CHICAGO - Ohio Treasurer Richard Cordray yesterday began a statewide tour across six of the state's larger cities to encourage local retail buyers to invest in $140 million of new-money general obligation highway capital improvement bonds that will be available for purchase beginning Monday.
For the fourth year in a row, Ohio is catering the state's highest-rated bonds to retail buyers, with an emphasis on local investors. Cordray said retail sales offer the state better pricing and the chance to build a large network of local investors. He tells local buyers that in addition to the exemption from local, state, and federal taxes on interest payments, they are buying a stake in the future of Ohio when making the purchase.
The state will take retail orders April 21 through April 23. Depending on demand, an institutional sale will likely be held on April 23 to sell the remaining bonds, said Jake Wozniak, director of the treasurer's office of debt management.
The state will sell the 10-year bonds in $5,000 increments. The bonds are backed both by Ohio's full faith and credit pledge of repayment as well as a pledge of revenues generated by highway user receipts, mostly made up of motor fuel taxes. Those receipts carry a coverage level of more than 12 times, Wozniak said.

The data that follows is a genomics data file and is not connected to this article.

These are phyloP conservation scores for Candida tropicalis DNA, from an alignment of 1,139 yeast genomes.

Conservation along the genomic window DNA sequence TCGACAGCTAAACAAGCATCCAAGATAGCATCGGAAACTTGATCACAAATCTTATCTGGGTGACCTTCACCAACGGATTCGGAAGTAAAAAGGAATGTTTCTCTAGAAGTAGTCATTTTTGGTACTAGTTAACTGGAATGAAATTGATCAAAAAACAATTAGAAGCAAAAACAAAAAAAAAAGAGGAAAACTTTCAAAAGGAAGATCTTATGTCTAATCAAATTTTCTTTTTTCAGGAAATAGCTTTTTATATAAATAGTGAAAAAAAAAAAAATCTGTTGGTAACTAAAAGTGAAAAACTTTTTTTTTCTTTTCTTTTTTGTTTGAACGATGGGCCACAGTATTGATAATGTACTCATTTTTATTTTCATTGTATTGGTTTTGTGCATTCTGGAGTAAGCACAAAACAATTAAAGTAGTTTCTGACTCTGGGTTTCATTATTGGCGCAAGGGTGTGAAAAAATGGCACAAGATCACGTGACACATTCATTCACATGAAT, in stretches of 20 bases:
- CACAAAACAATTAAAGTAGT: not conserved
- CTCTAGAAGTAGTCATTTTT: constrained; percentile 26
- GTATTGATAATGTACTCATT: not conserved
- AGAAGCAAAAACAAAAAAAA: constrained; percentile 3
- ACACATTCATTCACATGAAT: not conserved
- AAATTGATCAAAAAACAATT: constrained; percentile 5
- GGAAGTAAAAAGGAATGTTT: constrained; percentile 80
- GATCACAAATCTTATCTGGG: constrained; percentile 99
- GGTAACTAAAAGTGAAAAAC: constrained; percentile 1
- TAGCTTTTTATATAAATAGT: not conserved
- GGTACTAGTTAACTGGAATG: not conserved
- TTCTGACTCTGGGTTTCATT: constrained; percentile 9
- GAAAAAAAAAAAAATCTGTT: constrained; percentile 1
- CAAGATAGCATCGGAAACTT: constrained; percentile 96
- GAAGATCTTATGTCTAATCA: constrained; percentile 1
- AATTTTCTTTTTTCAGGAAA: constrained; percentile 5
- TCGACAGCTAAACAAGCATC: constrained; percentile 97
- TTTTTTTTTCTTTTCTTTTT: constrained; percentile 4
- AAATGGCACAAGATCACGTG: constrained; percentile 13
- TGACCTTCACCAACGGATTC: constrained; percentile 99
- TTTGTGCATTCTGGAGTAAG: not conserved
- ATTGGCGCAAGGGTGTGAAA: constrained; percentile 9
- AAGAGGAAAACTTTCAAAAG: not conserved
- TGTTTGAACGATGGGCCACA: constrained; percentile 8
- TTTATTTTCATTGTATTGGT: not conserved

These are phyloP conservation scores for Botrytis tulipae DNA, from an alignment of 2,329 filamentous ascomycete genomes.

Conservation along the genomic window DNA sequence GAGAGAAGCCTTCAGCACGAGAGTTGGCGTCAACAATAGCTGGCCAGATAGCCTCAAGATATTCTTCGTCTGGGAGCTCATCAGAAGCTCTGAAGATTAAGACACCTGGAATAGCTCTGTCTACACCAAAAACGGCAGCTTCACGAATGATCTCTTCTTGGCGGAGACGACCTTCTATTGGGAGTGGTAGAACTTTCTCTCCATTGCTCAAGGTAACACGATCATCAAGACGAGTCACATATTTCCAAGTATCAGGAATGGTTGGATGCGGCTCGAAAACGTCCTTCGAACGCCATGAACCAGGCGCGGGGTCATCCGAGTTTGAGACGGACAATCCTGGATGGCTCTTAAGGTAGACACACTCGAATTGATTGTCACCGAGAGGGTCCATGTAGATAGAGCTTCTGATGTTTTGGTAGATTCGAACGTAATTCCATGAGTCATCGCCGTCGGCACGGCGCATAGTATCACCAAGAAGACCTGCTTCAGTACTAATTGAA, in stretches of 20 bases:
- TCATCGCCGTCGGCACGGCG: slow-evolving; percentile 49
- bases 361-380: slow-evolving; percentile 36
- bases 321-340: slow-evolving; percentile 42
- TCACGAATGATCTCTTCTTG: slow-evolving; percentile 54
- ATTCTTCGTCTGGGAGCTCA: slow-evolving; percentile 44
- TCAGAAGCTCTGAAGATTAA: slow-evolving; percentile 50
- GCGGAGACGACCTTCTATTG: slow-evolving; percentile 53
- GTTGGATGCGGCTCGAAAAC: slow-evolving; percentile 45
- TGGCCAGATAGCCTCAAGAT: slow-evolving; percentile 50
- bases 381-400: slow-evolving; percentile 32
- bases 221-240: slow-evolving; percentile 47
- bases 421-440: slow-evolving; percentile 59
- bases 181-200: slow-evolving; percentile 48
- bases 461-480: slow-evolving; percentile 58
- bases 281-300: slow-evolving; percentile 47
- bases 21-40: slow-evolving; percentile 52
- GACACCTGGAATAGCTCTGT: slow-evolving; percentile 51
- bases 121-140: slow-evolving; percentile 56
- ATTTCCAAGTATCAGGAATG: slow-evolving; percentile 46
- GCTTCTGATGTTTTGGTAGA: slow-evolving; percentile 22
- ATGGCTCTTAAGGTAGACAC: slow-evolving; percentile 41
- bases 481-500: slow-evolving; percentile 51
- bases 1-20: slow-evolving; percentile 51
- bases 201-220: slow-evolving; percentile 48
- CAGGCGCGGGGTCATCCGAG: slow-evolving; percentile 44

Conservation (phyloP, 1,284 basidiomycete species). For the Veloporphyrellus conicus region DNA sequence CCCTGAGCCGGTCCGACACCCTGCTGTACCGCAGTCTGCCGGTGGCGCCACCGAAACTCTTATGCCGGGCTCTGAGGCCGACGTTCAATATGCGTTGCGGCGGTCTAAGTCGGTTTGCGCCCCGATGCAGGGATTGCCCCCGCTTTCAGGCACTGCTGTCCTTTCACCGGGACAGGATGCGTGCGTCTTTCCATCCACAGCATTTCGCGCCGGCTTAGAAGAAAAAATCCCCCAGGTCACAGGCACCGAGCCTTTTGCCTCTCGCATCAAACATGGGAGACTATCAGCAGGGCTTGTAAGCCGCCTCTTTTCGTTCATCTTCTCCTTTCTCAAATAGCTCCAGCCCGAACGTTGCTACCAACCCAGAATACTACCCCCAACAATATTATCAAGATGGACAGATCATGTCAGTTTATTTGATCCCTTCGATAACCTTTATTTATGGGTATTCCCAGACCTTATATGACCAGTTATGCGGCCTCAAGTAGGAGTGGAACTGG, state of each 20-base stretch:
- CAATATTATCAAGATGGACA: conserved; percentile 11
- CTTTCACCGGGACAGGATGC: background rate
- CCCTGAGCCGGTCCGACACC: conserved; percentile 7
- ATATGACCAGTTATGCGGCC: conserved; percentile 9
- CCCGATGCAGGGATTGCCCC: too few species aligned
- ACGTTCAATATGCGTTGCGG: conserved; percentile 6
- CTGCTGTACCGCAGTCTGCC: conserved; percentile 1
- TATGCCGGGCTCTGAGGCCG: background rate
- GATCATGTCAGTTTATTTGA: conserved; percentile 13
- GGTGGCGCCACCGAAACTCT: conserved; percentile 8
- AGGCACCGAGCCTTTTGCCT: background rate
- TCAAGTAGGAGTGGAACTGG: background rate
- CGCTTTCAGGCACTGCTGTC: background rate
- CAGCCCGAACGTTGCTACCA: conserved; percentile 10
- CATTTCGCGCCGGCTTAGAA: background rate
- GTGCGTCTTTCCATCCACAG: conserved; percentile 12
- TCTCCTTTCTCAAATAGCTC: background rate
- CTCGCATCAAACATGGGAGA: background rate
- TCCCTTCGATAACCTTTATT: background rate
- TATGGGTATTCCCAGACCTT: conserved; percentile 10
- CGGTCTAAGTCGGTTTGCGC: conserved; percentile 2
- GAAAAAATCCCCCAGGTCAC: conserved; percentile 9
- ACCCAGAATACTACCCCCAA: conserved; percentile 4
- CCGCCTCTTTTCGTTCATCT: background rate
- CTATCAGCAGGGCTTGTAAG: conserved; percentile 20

Fifth Third Securities Inc. and Merrill Lynch & Co. are co-senior managers on the deal, leading a team of 16 additional underwriters. The co-senior managers "have very good retail books," Wozniak said. "We have a 16-member sales team to give investors the most exposure."
Cleveland-based Climaco, Lefkowitz, Peca, Wilcox & Garofoli Co. and LumpkinMcCrary LLP are co-bond counsel. George K. Baum & Co. is financial adviser to the treasurer.
Proceeds from the 10-year bonds will provide financing for up to 16 capital improvement road and bridge projects across Ohio over the next 12 to 15 months.
Buoyed by the success of its past efforts to market the highway bonds to retail - 41% of last year's $180 million sale sold to retail buyers - has prompted state officials to take similar steps with other bond issues, Cordray said in a phone interview yesterday.
"This is a little bit of an experiment for the state, and since the response has been so good on this issuance, we're making a similar effort [on other issues]," he said. "We may find that they become a very consistent tool for us."
In a recent sale of revenue revitalization bonds backed by liquor profits, for example, the state sold about 40% to retail investors, Wozniak said. Officials hope retail investors will buy at least 40% in next week's sale.
"We're still finding that the credit crunch is more of a Wall Street phenomenon than a local community phenomenon," Cordray said. "We don't think the credit issues affect [local Ohio investors'] position as much. Retail makes as much or more sense in the current climate than it ever did."
Rating agencies affirmed ratings ahead of the sale. Fitch Ratings affirmed its AA-plus on the deal. Moody's Investors Service rates the bonds Aa1. Standard & Poor's rates the bonds AAA.
Meanwhile, the Ohio Department of Transportation recently announced it plans to spend up to $2.9 billion - financing more than 1,000 new projects - through the end of fiscal 2009.
As part of that plan, the state plans to sell $710 million of grant anticipation revenue vehicle bonds, backed by federal transportation grants, over the next two years, Wozniak said.